A hundred years ago, children in schools were taught about heroes and heroines. They were people to be admired. They had shown bravery and courage, or devotion and compassion. They were selfless, sometimes unassuming, sometimes talented and brilliant. They were often people who had made Britain great in the days of the Empire. Admiral Nelson, David Livingstone, Grace Darling, Clive of India, Hereward the Wake, Florence Nightingale, Queen Elizabeth I, General Wolff, Isaac Newton, the Black Prince, Isambard Brunel, the Duke of Wellington, Boadicea (not called Boudicca in those days), Oliver Cromwell, William Shakespeare, the Duke of Marlborough…..
In books and children’s magazines they were built up as the role models for children to emulate, and their faults were usually overlooked. It is not clear whether children actually chose to model themselves on them. The nationally accepted values implicit in the choice of heroes and heroines did have an impact though. Millions of soldiers went to the First World War and behaved heroically because they felt it was their duty and they did not want to let their companions down. Tens of thousands went to the colonies as teachers, doctors and missionaries in order to be of help.
So, who are the role models for children now? David Beckham? The Arctic Monkeys? Lewis Hamilton? Ricky Gervais? The Spice Girls? These may or may not be children’s role models, but what are the values implicit in those who are actually chosen? What impact do they have on children? What do they suggest about the nature of today’s society?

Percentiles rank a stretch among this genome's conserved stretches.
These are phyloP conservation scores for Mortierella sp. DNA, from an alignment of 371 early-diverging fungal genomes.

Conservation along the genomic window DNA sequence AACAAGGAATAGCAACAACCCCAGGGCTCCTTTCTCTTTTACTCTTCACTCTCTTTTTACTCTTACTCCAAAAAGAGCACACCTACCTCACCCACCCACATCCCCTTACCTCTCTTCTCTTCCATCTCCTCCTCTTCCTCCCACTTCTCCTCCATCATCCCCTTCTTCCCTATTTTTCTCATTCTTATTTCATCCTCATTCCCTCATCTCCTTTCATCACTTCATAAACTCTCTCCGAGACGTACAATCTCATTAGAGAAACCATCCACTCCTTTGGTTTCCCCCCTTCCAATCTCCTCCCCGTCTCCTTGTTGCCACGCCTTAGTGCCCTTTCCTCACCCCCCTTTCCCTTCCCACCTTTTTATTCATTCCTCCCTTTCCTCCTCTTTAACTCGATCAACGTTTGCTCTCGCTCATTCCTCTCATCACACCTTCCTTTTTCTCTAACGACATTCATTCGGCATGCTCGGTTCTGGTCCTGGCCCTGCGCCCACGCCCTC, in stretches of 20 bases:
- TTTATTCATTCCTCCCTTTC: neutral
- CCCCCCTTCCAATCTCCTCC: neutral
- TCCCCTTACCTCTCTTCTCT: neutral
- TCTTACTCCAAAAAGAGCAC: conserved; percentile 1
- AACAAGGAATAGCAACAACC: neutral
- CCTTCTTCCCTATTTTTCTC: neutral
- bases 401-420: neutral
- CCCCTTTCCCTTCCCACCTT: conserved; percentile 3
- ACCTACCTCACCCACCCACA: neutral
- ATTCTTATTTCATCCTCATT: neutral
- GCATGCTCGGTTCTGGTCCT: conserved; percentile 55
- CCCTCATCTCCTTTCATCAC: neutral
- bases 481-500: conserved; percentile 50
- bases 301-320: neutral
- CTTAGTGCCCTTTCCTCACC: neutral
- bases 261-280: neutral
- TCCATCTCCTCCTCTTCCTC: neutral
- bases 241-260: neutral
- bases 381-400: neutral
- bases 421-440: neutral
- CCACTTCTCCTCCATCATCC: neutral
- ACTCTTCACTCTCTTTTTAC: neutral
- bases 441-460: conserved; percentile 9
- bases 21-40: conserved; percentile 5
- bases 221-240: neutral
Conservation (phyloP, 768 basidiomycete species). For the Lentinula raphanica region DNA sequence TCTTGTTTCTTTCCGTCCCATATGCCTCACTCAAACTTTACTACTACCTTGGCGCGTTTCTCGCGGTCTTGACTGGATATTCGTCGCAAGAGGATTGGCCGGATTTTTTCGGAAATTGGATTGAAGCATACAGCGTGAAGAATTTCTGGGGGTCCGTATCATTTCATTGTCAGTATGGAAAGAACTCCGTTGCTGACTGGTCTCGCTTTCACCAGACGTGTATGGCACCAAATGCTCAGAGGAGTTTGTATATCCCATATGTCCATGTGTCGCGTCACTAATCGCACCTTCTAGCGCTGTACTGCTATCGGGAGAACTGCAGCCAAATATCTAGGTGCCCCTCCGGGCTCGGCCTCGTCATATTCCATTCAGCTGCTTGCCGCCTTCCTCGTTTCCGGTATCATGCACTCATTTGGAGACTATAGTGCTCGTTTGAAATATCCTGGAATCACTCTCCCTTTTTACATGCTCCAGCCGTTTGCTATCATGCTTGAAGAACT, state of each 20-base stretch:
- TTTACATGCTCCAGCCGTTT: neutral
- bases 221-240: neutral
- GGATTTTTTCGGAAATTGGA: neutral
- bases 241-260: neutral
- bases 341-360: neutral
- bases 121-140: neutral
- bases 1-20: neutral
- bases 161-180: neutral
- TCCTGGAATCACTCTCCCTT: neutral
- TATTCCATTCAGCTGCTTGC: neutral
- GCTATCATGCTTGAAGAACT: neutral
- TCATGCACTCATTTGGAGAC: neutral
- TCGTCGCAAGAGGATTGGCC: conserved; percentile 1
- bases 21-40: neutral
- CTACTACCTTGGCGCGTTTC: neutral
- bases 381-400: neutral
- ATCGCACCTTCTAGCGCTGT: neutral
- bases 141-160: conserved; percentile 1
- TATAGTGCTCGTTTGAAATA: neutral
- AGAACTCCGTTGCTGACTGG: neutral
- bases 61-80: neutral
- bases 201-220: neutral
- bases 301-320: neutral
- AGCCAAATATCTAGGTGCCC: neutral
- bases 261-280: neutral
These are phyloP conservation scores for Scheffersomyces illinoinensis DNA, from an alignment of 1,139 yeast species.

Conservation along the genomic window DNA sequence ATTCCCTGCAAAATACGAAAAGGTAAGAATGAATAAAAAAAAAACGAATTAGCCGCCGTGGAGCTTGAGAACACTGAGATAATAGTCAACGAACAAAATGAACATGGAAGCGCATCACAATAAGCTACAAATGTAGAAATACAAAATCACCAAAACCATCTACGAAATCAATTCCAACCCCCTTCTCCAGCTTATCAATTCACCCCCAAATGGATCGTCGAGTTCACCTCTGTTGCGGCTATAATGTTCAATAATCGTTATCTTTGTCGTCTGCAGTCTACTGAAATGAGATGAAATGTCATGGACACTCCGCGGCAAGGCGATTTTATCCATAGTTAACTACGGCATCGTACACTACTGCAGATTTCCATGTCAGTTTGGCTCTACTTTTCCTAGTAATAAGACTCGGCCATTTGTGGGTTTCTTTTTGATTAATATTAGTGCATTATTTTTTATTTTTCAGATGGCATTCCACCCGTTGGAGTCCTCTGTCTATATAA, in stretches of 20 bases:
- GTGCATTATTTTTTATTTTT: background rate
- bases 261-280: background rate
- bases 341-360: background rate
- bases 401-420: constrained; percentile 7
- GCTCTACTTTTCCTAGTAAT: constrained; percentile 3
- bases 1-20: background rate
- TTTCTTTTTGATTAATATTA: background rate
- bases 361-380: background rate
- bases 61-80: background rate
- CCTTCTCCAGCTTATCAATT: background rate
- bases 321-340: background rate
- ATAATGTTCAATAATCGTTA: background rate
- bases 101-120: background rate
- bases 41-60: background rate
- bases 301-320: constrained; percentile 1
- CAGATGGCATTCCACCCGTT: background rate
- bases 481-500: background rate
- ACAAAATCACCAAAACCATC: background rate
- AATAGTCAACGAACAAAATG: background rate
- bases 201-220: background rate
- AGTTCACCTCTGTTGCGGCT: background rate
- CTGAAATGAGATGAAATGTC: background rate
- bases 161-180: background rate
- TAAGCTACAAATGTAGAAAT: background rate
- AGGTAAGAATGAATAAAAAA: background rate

Perhaps more worrying than the icons on offer is the current fashion in the media to destroy everyone who is prominent. Having built people up, the media then do their best to hunt for the ‘feet of clay’, expose the foibles and faults of the past, and break people down. Whether they are members of the Royal Family, politicians, athletes or TV personalities, there is often an attempt to major on their failures, rather than celebrate their successes and strengths. The result is a negative and damaging culture, potentially hurtful to anyone who achieves prominence.
Heroes in the past were often literally put on pedestals and may have seemed very distant from the children in the street. Their heroes have often been fictional – Biggles, Batman and Spiderman, – obviously not to be copied.
Do we need heroic role models at all? Are we content with the role models closer to home? – parents, relatives, teachers, others whom children and young people know and respect? Are we now more realistic about people’s fallibility, strengths and weaknesses? Are we content with them, “warts and all”, without needing heroes and heroines?
Or do we need a national culture which respects achievement of 21st century heroes and heroines, and which urges children and young people to adopt their values and see them as role models? Nelson Mandela, Vaclav Havel, Jane Tomlinson, John Sentamu …..